London ranks 26 out of 300 major cities for economic performance. It is one of the largest financial centres and has either the fifth or sixth largest metropolitan area GDP, it is the most-visited city as measured by international arrivals and has the busiest city airport system as measured by passenger traffic. It is the leading investment destination, hosting more international retailers and ultra high-net-worth individuals than any other city. London's universities form the largest concentration of higher education institutes in Europe. In 2012, London became the first city to have hosted three modern Summer Olympic Games. London has a diverse range of people and cultures, more than 300 languages are spoken in the region, its estimated mid-2016 municipal population was 8,787,892, the most populous of any city in the European Union and accounting for 13.4% of the UK population. London's urban area is the second most populous in the EU, after Paris, with 9,787,426 inhabitants at the 2011 census.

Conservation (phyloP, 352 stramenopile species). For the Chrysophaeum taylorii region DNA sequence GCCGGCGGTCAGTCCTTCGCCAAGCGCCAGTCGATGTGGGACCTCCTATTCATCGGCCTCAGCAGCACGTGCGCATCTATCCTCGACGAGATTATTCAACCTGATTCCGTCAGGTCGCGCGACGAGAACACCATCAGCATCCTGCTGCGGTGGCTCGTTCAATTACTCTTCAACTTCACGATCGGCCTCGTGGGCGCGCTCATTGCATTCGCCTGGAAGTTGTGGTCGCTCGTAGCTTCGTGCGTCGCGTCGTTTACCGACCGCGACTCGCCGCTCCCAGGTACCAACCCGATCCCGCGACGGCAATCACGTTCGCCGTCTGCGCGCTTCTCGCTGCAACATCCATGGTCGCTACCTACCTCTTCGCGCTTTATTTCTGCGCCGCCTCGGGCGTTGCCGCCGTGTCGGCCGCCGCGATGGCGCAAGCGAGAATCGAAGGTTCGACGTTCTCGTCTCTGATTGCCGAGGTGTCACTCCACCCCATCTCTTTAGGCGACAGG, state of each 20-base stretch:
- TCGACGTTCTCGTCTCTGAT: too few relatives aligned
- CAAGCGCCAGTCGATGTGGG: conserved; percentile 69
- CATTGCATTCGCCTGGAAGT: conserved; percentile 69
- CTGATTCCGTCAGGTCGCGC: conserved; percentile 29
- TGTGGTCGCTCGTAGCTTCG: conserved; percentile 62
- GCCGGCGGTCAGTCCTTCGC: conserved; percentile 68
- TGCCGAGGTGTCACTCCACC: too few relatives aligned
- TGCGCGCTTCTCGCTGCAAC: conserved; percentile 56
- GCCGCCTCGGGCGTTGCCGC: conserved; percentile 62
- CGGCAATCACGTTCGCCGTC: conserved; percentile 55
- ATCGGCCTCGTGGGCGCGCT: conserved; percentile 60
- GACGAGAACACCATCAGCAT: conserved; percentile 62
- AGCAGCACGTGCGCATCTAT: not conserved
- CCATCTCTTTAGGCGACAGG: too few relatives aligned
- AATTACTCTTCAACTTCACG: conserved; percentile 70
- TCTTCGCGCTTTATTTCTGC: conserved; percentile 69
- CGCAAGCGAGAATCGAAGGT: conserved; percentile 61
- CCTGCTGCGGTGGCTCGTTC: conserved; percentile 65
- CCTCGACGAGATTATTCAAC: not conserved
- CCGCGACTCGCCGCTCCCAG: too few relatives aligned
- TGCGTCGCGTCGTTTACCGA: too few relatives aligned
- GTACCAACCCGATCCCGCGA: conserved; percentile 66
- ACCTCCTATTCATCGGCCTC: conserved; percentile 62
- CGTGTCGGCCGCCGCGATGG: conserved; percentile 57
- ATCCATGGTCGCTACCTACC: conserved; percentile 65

The population within the London commuter belt is the most populous in the EU with 14,040,163 inhabitants in 2016. London was the world's most populous city from c. 1831 to 1925. London contains four World Heritage Sites: the Tower of London. Other landmarks include Buckingham Palace, the London Eye, Piccadilly Circus, St Paul's Cathedral, Tower Bridge, Trafalgar Square and The Shard. London has numerous museums, galleries and sporting events; these include the British Museum, National Gallery, Natural History Museum, Tate Modern, British Library and West End theatres. The London Underground is the oldest underground railway network in the world. "London" is an ancient name, attested in the first century AD in the Latinised form Londinium. Over the years, the name has attracted many mythicising explanations; the earliest attested appears in Geoffrey of Monmouth's Historia Regum Britanniae, written around 1136. This had it that the name originated from a supposed King Lud, who had taken over the city and named it Kaerlud.